This Sunday's guests are Republican consultants Ed Rollins, Liz Cheney, and Ed Gillespie and Ken Blackwell, a Rick Perry Supporter and former Ohio Secretary of State, plus CBS News political analyst John Dickerson. Also, a special appearance by new political commentators, the Jon Huntsman girls.
Has the Herman Cain train run off the tracks? Allegations of sexual harassment were met with flat denials followed by admissions and an ever changing explanation of what happened.
"I have never sexually harassed anyone. Let's say that. Secondly, um, I've never sexually harassed anyone," he started the week saying. Later, Cain remembered some of the details. "I cannot even remember her name, she had not been a long-term employee, but I do remember the formal allegations she made in terms of sexual harassment," he said, both statements coming in interviews to Fox News.
But Cain has tried to weather the storm, keeping his busy campaign schedule, including a dinner with senators and a meeting with a doctors group in Virginia.
"Let me say one thing I'm here with these doctors and that's what I'm going to talk about so don't even bother asking me all of these other questions you all are curious about, so don't even bother," he told reporters, clearly unnerved by the burst of attention.
And then Cain went on the attack, blaming the Perry campaign for leaking the story to Politico, which broke the story Sunday.
"The actions of the Perry campaign are despicable. Rick Perry and his campaign owe Herman Cain and his family an apology. It's an outrage," said Cain's chief of staff Mark Block in an interview.
For his part, Texas Governor Rick Perry denies that his campaign has behind the story, as he has been pushing his campaign back into gear after falling to single digits in most national polls. But the video of a speech he gave last weekend in New Hampshire has gone viral.
"I come from a state where they have this little place called the Alamo and they declared victory or death. You know we're kinda into those slogans man...live free or die, victory or death...BRING IT," he said last Friday, leaving many pundits to suggest that Perry wasn't all there when he made the speech, either from medicine or alcohol. He flatly denies that he was under the influence of either.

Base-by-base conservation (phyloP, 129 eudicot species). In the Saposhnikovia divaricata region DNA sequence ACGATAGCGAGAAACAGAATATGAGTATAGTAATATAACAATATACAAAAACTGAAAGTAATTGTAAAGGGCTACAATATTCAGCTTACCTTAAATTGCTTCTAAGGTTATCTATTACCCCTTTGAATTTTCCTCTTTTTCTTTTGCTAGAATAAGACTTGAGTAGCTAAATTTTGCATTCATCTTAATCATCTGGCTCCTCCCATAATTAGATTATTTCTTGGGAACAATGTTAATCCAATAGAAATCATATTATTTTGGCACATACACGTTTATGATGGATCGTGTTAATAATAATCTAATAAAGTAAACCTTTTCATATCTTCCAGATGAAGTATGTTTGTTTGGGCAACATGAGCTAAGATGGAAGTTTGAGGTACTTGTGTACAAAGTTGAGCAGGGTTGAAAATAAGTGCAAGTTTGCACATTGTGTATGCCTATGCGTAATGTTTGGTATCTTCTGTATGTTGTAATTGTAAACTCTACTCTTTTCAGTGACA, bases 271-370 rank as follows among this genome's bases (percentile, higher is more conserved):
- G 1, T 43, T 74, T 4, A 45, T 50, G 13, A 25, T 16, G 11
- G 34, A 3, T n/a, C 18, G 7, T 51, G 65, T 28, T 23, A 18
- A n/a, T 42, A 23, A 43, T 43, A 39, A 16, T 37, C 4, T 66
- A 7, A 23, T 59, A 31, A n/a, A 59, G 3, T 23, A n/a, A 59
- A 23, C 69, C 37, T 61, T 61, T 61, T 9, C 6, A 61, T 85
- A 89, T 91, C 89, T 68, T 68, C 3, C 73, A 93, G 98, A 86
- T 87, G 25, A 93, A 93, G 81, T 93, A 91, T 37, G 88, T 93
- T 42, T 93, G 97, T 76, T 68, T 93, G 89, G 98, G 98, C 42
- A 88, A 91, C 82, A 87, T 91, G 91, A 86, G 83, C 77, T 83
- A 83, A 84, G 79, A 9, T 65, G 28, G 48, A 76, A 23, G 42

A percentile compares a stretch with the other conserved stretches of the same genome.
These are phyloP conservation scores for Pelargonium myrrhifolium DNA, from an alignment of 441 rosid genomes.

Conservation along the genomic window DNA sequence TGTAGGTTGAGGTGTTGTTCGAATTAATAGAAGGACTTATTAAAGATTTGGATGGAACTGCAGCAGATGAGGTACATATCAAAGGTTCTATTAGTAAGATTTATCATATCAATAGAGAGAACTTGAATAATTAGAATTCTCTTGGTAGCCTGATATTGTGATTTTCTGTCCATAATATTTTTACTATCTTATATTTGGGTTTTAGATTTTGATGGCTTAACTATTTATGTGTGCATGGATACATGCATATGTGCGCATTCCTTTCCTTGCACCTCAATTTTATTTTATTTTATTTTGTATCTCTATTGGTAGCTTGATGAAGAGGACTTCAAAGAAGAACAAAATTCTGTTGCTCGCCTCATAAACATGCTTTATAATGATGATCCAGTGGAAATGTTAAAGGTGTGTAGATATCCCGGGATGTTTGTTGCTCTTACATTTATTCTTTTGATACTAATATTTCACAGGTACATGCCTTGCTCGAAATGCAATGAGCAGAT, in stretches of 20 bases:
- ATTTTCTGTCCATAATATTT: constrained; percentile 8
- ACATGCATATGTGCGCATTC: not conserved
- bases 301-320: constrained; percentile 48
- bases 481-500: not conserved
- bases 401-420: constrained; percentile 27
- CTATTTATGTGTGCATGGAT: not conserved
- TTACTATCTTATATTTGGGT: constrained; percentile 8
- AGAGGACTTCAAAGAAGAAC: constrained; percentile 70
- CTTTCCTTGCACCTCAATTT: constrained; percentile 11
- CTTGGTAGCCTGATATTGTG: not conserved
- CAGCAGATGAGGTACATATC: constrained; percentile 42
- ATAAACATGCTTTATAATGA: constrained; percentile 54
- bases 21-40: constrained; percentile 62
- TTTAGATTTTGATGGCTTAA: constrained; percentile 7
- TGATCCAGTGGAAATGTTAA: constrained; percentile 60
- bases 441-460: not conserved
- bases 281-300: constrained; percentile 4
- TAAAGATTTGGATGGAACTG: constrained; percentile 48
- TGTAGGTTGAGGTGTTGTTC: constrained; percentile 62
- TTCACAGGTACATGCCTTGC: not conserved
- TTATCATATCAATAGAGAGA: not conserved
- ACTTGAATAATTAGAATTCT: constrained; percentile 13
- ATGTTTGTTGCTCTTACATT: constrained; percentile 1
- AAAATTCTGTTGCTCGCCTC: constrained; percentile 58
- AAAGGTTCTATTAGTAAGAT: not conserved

Trying to get back on message, Perry's campaign has also gone on the airwaves, with a positive campaign ad in both Iowa in New Hampshire.
"If you are looking for a slick politician, or a guy with great teleprompter skills, we already have that. And he's destroying our economy. I'm a doer, not a talker.," he says in the ad."
Perry continued to hit his key issue of job creation and spending while campaigning in the early primary states. "Are you better today than you were four trillion dollars ago?" Perry asked an audience in Johnston, Iowa.
Meanwhile, former Massachusetts Governor Mitt Romney has laid low on the Cain story, but has continued his laser like aim at the current occupant of the White House, rolling out a major speech on deficit reduction.
"The right course for us is to be fiscally responsible. And to recognize that deficits do matter, they matter a lot. We are a party that recognizes you don't spend what you don't have. Deficits matter," said Romney.
Can Herman Cain survive the scandal? Can Rick Perry rebound in the polls? Can Mitt Romney convince conservatives that he's the real deal and the best candidate to beat the President?
Those will be among the issues discussed as Ed Rollins, Liz Cheney, Ed Gillespie, Kevin Madden, an adviser to the Mitt Romney campaign, Ken Blackwell, a Rick Perry Supporter and former Ohio Secretary of State, and CBS News political analyst John Dickerson join Bob Schieffer this Sunday to Face the Nation.
And tune in for a special visit to by the nation's newest political commentators -- Abby Huntsman Livingston, Mary Anne Huntsman, and Liddy Huntsman, the daughters of candidate Jon Huntsman, the Jon2012girls!